Russian colonel was ‘most successful CIA spy’ in recent years

Valery Mikhailov, left, with his attorneyBy JOSEPH FITSANAKIS | |
Before the dust could settle from last month’s closed-door trial of Vladimir Lazar, and the arrest of an unnamed missile engineer on charges of espionage, Russia claims to have exposed yet another spy. Valery Mikhailov, a retired Russian counterintelligence officer, has been given an 18-year prison sentence for allegedly spying on behalf of the United States Central Intelligence Agency. In disclosing Mikhailov’s sentence yesterday, Moscow District Military Court officials were deliberately vague about Mikhailov’s alleged espionage activities, and provided limited information on the precise charges against him. But reporters, who were not allowed to attend Mikhailov’s trial, were told that he voluntarily approached CIA officers in Russia in 2001 and offered to spy on his country on behalf of the US, in exchange for regular payments in cash. Russian government prosecutors said that, from 2001 until 2007, when his activities were detected by Russia’s Federal Security Service (FSB), Mikhailov gave his American handlers access to over a thousand copies of secret or top-secret documents. Most of these, according to reports in the Russian media, had been prepared by FSB analysts for top-level Russian government officials, including the President, Prime Minister, and members of the Security Council of the Russian Federation. Russian government prosecutors say that Mikhailov was arrested following an extensive period of surveillance by the FSB, which allegedly resulted in the capture of an American CIA courier. The latter was apprehended while surreptitiously collecting classified documents copied by Mikhailov. Following his arrest, Mikhailov is said to have admitted that he earned over $2 million from his espionage activities.

Several Russian news outlets, including leading Russian newspaper Kommersant, report that Mikhailov was probably one of the CIA’s “most successful agents [in Russia] in recent years”. On Wednesday, I spoke with Kommersant’s US correspondent, Kirill Belyaninov, who had a simple question for me: if Mikhailov was indeed one of the CIA’s most valuable informants in recent times, what are the chances that Washington would try to get him out of the Russian penal colony to which he is currently headed? My response, which is quoted today in the paper, was that both Russia and the US might seek a spy exchange as a political method of decreasing diplomatic tensions between them. There is ample precedent for this, not only during the Cold War, when exchanges of captured spies between Soviet and American forces took place with impressive regularity in Berlin, but even in the current post-Cold-War environment. This was amply demonstrated by the case of the ten Russian illegals, who were captured by the FBI in 2010 and exchanged for several Western intelligence agents held in Russian prisons. It was the most extensive spy-swap between the US and Russia in several decades. Moreover, the speed with which the swap took place —less than ten days after the capture of the Russian spies by the FBI— reveals that the exchange had been considered by Washington, and may indeed have been the primary reason why the FBI moved in and arrested the ten Russian illegals at the time when it did.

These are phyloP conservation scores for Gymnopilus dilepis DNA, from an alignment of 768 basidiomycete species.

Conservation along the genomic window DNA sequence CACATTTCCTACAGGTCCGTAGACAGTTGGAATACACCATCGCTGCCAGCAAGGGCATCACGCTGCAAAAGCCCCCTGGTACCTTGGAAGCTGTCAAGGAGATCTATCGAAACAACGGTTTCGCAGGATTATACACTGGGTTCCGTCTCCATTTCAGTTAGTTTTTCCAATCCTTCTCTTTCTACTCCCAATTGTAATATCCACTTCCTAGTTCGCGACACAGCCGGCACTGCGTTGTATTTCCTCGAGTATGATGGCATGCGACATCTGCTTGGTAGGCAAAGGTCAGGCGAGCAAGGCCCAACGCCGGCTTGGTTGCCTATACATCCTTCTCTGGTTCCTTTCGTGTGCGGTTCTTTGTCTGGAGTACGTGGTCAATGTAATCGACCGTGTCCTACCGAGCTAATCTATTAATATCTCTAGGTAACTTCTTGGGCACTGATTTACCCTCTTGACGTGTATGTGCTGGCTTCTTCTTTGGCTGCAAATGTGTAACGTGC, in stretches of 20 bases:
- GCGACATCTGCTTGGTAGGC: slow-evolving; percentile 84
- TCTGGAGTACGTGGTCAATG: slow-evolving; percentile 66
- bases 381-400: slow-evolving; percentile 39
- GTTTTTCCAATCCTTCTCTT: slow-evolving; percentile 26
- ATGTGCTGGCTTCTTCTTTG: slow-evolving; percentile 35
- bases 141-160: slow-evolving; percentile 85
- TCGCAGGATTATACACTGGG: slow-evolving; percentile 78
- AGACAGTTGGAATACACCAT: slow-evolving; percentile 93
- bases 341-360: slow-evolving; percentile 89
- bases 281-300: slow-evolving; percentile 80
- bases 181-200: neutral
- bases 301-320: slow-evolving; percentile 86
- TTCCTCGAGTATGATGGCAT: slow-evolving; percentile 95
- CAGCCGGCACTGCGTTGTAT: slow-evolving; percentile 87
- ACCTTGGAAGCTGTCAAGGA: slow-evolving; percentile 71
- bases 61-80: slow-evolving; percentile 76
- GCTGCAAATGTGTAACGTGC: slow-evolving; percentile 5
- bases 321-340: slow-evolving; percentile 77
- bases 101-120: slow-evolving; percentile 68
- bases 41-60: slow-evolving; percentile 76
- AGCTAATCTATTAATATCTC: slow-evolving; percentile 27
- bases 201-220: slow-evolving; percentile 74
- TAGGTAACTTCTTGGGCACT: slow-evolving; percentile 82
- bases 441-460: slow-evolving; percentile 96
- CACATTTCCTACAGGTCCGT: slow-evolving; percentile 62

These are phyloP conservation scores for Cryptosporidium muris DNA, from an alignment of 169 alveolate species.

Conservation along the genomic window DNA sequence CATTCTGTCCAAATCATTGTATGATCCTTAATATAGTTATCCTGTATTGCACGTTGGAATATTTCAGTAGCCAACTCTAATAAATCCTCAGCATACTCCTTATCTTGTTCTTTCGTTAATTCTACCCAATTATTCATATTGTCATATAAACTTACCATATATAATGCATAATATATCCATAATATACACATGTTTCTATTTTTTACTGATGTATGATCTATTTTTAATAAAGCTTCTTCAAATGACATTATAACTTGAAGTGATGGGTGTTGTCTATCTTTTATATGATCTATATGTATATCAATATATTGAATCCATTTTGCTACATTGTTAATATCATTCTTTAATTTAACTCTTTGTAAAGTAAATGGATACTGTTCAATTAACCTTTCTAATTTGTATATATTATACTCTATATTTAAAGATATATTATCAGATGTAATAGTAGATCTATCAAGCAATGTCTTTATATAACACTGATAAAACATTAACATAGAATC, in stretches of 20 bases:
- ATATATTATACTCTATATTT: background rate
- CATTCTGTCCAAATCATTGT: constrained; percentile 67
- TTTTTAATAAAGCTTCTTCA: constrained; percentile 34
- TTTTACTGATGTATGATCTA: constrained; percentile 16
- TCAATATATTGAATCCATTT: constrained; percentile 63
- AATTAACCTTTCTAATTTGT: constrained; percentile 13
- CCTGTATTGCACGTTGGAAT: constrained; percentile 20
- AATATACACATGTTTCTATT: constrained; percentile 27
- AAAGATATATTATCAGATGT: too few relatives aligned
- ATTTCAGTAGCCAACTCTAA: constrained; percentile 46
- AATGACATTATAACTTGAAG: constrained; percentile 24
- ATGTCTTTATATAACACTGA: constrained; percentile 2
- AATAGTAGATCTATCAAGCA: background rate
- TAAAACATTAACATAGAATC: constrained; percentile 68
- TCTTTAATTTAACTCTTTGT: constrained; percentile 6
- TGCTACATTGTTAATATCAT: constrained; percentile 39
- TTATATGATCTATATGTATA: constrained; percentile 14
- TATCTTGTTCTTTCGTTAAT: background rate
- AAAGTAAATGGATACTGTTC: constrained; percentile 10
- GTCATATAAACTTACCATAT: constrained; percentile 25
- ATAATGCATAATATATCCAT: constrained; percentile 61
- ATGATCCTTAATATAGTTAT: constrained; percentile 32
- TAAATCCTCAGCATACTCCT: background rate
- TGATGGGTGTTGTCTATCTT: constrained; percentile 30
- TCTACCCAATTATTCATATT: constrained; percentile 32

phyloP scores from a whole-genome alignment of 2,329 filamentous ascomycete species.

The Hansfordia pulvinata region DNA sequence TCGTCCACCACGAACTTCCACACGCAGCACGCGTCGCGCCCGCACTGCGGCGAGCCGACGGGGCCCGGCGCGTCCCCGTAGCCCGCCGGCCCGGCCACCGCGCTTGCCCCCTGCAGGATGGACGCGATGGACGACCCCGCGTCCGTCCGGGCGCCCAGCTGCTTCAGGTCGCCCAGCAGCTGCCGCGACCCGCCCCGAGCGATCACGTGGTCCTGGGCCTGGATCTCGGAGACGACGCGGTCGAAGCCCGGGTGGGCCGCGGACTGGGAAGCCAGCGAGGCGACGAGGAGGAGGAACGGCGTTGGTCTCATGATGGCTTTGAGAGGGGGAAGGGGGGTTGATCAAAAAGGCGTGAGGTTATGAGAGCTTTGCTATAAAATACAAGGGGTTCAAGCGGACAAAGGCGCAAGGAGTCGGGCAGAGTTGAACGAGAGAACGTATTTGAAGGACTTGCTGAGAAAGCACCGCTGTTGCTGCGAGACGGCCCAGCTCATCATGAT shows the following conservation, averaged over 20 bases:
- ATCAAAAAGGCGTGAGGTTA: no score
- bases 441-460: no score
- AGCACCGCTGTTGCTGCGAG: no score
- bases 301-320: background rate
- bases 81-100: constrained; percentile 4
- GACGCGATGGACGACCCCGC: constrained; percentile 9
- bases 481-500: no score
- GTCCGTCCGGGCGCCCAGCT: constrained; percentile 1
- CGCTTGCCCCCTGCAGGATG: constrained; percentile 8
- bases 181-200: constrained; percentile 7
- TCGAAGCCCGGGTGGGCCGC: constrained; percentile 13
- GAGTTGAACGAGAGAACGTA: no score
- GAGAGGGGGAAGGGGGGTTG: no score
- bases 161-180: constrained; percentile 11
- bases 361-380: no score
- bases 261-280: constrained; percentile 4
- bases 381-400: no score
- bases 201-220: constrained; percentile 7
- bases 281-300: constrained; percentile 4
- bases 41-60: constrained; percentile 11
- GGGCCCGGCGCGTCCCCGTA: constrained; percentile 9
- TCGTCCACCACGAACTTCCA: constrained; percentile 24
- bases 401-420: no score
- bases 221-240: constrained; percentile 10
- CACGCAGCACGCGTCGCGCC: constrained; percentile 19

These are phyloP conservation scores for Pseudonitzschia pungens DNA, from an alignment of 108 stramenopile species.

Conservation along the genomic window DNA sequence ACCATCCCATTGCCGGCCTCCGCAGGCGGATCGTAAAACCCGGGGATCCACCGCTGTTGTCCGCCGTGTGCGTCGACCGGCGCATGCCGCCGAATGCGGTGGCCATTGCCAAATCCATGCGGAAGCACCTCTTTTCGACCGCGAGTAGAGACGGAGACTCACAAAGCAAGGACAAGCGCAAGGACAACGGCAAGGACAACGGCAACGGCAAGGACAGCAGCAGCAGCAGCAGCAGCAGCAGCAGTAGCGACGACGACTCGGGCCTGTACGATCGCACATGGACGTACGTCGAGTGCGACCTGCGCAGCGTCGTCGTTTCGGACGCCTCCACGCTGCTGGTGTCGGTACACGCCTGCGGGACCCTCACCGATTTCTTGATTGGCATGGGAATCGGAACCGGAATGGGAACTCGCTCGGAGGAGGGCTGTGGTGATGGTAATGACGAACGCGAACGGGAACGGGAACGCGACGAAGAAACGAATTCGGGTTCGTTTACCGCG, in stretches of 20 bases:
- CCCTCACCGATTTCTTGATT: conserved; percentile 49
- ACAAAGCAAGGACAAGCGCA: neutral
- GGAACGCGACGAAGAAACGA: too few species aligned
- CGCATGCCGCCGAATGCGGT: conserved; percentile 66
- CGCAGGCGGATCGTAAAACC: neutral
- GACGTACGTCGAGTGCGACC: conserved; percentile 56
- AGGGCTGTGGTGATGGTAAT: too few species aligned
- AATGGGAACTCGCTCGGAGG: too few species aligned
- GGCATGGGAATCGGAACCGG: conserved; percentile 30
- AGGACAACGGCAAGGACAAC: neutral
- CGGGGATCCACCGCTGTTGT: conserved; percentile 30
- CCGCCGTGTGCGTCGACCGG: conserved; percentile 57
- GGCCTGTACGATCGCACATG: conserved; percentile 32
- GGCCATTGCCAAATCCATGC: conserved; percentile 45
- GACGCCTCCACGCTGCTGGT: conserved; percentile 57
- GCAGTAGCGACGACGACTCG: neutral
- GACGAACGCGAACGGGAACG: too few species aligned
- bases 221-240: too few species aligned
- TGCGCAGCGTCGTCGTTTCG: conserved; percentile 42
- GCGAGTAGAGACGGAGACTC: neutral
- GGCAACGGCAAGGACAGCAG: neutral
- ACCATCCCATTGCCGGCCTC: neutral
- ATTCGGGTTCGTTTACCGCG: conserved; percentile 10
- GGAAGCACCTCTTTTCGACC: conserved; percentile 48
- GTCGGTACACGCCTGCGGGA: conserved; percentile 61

In the case of Mikhailov, the CIA has at least one very compelling reason to exfiltrate him and his immediate family to the US: so as to show future potential recruits, in Russia and elsewhere, that the Agency would actively protect them and their families, should something go wrong. The Russians, from their side, have been systematically protesting the imprisonment of weapons dealer Viktor Bout, who last year began serving a 25-year prison sentence in New York. There are many who believe that Bout, who is a former Soviet military intelligence officer, and has been extremely helpful to Moscow’s post-Soviet diplomatic maneuvering, will not be staying in the US for much longer. I told Kommersant that a US-Russian swap involving Bout, possibly Mikhailov, Lazar, and others, “is quite likely” in the next few years. Until that happens, however, Mikhailov, Bout, Lazar, and others like them, will need to become accustomed to the austere ways of prison life.

One Response to Russian colonel was ‘most successful CIA spy’ in recent years

  1. R U kidding?

    “…he voluntarily approached CIA officers in Russia in 2001 and offered to spy on his country on behalf of the US…”

    Mikhailov was likely a disinformation channel. He had the added benefit of identifying a ‘CIA courier” who then could be tracked to identify unknown espionage agents within Russia.

    Is the CIA seriously this stupid?

    Of course they are. Our Central Incompetence Agency rejected the warnings of Anatoliy Golitsyn and like Russian defectors warning the West of Moscow’s grandest of deceptions now underway. Tis only a matter of time before America and the Western powers are vanquished by the ongoing stupidity of so-called ‘Western intelligence’ (an oxymoron if there ever was one).

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